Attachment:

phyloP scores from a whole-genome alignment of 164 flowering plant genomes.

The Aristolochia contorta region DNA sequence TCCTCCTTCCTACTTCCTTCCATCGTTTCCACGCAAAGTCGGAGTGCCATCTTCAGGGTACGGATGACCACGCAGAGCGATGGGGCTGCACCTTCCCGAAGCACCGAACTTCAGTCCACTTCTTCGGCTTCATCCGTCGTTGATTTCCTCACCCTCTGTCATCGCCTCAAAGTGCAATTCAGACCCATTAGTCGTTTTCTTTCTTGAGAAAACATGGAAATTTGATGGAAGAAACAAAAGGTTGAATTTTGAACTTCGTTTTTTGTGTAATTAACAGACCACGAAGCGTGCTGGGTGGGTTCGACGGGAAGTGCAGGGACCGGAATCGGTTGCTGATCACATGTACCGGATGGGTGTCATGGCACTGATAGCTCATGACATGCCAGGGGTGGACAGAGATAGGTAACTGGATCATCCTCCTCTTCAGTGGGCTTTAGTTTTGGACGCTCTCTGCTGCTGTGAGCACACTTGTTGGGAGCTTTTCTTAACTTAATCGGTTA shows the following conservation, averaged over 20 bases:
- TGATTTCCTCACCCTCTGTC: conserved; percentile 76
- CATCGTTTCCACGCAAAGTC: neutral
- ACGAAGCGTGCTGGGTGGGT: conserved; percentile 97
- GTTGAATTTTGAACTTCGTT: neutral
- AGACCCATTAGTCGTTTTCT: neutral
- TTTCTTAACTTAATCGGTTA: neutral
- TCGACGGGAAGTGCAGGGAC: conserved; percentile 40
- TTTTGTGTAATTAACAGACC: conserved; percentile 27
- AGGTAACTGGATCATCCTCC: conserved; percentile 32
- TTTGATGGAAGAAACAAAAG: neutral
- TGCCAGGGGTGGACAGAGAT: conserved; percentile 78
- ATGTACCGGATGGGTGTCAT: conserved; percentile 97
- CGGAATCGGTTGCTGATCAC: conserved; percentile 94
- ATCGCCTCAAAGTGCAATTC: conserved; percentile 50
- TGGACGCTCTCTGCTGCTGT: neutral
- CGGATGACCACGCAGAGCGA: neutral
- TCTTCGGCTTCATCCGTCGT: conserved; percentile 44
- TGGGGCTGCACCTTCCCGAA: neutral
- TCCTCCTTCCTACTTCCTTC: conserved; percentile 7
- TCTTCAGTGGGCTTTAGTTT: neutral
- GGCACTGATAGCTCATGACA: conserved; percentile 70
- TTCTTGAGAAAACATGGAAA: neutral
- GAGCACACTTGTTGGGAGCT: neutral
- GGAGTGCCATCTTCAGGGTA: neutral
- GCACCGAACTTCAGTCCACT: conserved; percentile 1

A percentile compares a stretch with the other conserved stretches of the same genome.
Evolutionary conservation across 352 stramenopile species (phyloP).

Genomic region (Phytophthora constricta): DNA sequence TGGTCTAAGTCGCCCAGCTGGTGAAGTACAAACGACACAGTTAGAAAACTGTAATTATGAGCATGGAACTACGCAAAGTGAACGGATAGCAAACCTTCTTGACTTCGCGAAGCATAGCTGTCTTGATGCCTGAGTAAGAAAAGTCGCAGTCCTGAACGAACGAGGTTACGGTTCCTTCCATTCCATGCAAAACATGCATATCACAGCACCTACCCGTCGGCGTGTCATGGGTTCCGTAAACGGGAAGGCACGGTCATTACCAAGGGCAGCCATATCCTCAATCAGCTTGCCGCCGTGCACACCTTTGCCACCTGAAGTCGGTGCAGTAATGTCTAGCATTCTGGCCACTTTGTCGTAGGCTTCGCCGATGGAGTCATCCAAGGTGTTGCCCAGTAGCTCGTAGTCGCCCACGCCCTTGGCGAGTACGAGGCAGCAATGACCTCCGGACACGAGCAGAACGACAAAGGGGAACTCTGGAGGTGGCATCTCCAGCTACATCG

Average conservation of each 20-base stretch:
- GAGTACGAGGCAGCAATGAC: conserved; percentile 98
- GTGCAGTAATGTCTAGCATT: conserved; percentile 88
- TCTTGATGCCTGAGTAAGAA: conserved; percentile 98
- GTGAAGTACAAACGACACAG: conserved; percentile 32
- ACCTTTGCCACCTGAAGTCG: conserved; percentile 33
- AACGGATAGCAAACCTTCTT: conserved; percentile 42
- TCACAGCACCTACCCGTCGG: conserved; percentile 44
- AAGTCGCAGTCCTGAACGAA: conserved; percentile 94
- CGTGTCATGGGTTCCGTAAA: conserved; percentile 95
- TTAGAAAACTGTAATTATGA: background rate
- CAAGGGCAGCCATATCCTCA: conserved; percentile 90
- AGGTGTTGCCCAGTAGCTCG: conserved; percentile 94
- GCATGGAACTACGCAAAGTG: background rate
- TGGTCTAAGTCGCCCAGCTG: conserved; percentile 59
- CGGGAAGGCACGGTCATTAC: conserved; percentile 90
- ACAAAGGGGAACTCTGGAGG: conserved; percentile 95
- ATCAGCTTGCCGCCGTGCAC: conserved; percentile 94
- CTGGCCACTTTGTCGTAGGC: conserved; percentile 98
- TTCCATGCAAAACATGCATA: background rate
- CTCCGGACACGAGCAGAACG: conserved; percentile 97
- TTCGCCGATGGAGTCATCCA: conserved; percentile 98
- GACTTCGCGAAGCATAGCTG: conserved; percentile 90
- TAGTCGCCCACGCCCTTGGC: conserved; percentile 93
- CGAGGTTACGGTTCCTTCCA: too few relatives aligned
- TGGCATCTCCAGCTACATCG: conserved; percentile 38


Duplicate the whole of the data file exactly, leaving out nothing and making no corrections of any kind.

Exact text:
phyloP scores from a whole-genome alignment of 164 flowering plant genomes.

The Aristolochia contorta region DNA sequence TCCTCCTTCCTACTTCCTTCCATCGTTTCCACGCAAAGTCGGAGTGCCATCTTCAGGGTACGGATGACCACGCAGAGCGATGGGGCTGCACCTTCCCGAAGCACCGAACTTCAGTCCACTTCTTCGGCTTCATCCGTCGTTGATTTCCTCACCCTCTGTCATCGCCTCAAAGTGCAATTCAGACCCATTAGTCGTTTTCTTTCTTGAGAAAACATGGAAATTTGATGGAAGAAACAAAAGGTTGAATTTTGAACTTCGTTTTTTGTGTAATTAACAGACCACGAAGCGTGCTGGGTGGGTTCGACGGGAAGTGCAGGGACCGGAATCGGTTGCTGATCACATGTACCGGATGGGTGTCATGGCACTGATAGCTCATGACATGCCAGGGGTGGACAGAGATAGGTAACTGGATCATCCTCCTCTTCAGTGGGCTTTAGTTTTGGACGCTCTCTGCTGCTGTGAGCACACTTGTTGGGAGCTTTTCTTAACTTAATCGGTTA shows the following conservation, averaged over 20 bases:
- TGATTTCCTCACCCTCTGTC: conserved; percentile 76
- CATCGTTTCCACGCAAAGTC: neutral
- ACGAAGCGTGCTGGGTGGGT: conserved; percentile 97
- GTTGAATTTTGAACTTCGTT: neutral
- AGACCCATTAGTCGTTTTCT: neutral
- TTTCTTAACTTAATCGGTTA: neutral
- TCGACGGGAAGTGCAGGGAC: conserved; percentile 40
- TTTTGTGTAATTAACAGACC: conserved; percentile 27
- AGGTAACTGGATCATCCTCC: conserved; percentile 32
- TTTGATGGAAGAAACAAAAG: neutral
- TGCCAGGGGTGGACAGAGAT: conserved; percentile 78
- ATGTACCGGATGGGTGTCAT: conserved; percentile 97
- CGGAATCGGTTGCTGATCAC: conserved; percentile 94
- ATCGCCTCAAAGTGCAATTC: conserved; percentile 50
- TGGACGCTCTCTGCTGCTGT: neutral
- CGGATGACCACGCAGAGCGA: neutral
- TCTTCGGCTTCATCCGTCGT: conserved; percentile 44
- TGGGGCTGCACCTTCCCGAA: neutral
- TCCTCCTTCCTACTTCCTTC: conserved; percentile 7
- TCTTCAGTGGGCTTTAGTTT: neutral
- GGCACTGATAGCTCATGACA: conserved; percentile 70
- TTCTTGAGAAAACATGGAAA: neutral
- GAGCACACTTGTTGGGAGCT: neutral
- GGAGTGCCATCTTCAGGGTA: neutral
- GCACCGAACTTCAGTCCACT: conserved; percentile 1

A percentile compares a stretch with the other conserved stretches of the same genome.
Evolutionary conservation across 352 stramenopile species (phyloP).

Genomic region (Phytophthora constricta): DNA sequence TGGTCTAAGTCGCCCAGCTGGTGAAGTACAAACGACACAGTTAGAAAACTGTAATTATGAGCATGGAACTACGCAAAGTGAACGGATAGCAAACCTTCTTGACTTCGCGAAGCATAGCTGTCTTGATGCCTGAGTAAGAAAAGTCGCAGTCCTGAACGAACGAGGTTACGGTTCCTTCCATTCCATGCAAAACATGCATATCACAGCACCTACCCGTCGGCGTGTCATGGGTTCCGTAAACGGGAAGGCACGGTCATTACCAAGGGCAGCCATATCCTCAATCAGCTTGCCGCCGTGCACACCTTTGCCACCTGAAGTCGGTGCAGTAATGTCTAGCATTCTGGCCACTTTGTCGTAGGCTTCGCCGATGGAGTCATCCAAGGTGTTGCCCAGTAGCTCGTAGTCGCCCACGCCCTTGGCGAGTACGAGGCAGCAATGACCTCCGGACACGAGCAGAACGACAAAGGGGAACTCTGGAGGTGGCATCTCCAGCTACATCG

Average conservation of each 20-base stretch:
- GAGTACGAGGCAGCAATGAC: conserved; percentile 98
- GTGCAGTAATGTCTAGCATT: conserved; percentile 88
- TCTTGATGCCTGAGTAAGAA: conserved; percentile 98
- GTGAAGTACAAACGACACAG: conserved; percentile 32
- ACCTTTGCCACCTGAAGTCG: conserved; percentile 33
- AACGGATAGCAAACCTTCTT: conserved; percentile 42
- TCACAGCACCTACCCGTCGG: conserved; percentile 44
- AAGTCGCAGTCCTGAACGAA: conserved; percentile 94
- CGTGTCATGGGTTCCGTAAA: conserved; percentile 95
- TTAGAAAACTGTAATTATGA: background rate
- CAAGGGCAGCCATATCCTCA: conserved; percentile 90
- AGGTGTTGCCCAGTAGCTCG: conserved; percentile 94
- GCATGGAACTACGCAAAGTG: background rate
- TGGTCTAAGTCGCCCAGCTG: conserved; percentile 59
- CGGGAAGGCACGGTCATTAC: conserved; percentile 90
- ACAAAGGGGAACTCTGGAGG: conserved; percentile 95
- ATCAGCTTGCCGCCGTGCAC: conserved; percentile 94
- CTGGCCACTTTGTCGTAGGC: conserved; percentile 98
- TTCCATGCAAAACATGCATA: background rate
- CTCCGGACACGAGCAGAACG: conserved; percentile 97
- TTCGCCGATGGAGTCATCCA: conserved; percentile 98
- GACTTCGCGAAGCATAGCTG: conserved; percentile 90
- TAGTCGCCCACGCCCTTGGC: conserved; percentile 93
- CGAGGTTACGGTTCCTTCCA: too few relatives aligned
- TGGCATCTCCAGCTACATCG: conserved; percentile 38